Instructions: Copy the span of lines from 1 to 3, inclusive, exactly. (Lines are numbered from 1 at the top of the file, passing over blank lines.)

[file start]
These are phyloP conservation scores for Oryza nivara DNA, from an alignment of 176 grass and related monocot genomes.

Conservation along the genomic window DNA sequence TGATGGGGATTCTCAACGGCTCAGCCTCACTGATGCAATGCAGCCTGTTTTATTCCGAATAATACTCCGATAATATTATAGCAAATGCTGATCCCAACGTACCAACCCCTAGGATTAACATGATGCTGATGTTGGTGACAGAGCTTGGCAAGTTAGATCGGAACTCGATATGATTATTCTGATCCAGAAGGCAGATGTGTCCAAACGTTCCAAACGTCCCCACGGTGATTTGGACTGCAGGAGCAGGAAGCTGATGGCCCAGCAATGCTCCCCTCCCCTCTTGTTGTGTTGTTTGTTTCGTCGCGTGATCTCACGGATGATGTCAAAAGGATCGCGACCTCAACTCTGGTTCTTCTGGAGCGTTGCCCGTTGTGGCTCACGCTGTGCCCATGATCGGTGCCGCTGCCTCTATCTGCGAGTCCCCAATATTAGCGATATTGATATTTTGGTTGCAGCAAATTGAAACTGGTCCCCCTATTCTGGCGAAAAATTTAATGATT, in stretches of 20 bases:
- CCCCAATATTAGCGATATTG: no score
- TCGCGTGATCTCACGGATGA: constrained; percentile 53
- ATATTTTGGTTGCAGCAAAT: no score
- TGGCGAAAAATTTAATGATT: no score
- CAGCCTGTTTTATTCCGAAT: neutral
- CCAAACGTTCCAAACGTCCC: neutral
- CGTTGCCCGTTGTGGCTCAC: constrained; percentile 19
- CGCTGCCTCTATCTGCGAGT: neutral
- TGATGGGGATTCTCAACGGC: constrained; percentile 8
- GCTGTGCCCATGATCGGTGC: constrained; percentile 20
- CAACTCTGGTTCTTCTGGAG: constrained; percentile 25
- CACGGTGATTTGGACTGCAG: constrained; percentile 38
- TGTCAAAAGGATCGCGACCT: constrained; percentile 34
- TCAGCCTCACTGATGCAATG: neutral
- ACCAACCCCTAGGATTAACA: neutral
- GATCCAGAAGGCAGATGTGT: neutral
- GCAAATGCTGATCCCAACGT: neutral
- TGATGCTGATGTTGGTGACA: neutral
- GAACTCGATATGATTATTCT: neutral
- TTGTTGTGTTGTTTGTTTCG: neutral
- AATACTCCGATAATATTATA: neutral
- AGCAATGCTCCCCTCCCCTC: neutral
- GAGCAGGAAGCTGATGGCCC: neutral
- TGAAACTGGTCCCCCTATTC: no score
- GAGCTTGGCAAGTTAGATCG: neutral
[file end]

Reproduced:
These are phyloP conservation scores for Oryza nivara DNA, from an alignment of 176 grass and related monocot genomes.

Conservation along the genomic window DNA sequence TGATGGGGATTCTCAACGGCTCAGCCTCACTGATGCAATGCAGCCTGTTTTATTCCGAATAATACTCCGATAATATTATAGCAAATGCTGATCCCAACGTACCAACCCCTAGGATTAACATGATGCTGATGTTGGTGACAGAGCTTGGCAAGTTAGATCGGAACTCGATATGATTATTCTGATCCAGAAGGCAGATGTGTCCAAACGTTCCAAACGTCCCCACGGTGATTTGGACTGCAGGAGCAGGAAGCTGATGGCCCAGCAATGCTCCCCTCCCCTCTTGTTGTGTTGTTTGTTTCGTCGCGTGATCTCACGGATGATGTCAAAAGGATCGCGACCTCAACTCTGGTTCTTCTGGAGCGTTGCCCGTTGTGGCTCACGCTGTGCCCATGATCGGTGCCGCTGCCTCTATCTGCGAGTCCCCAATATTAGCGATATTGATATTTTGGTTGCAGCAAATTGAAACTGGTCCCCCTATTCTGGCGAAAAATTTAATGATT, in stretches of 20 bases:
- CCCCAATATTAGCGATATTG: no score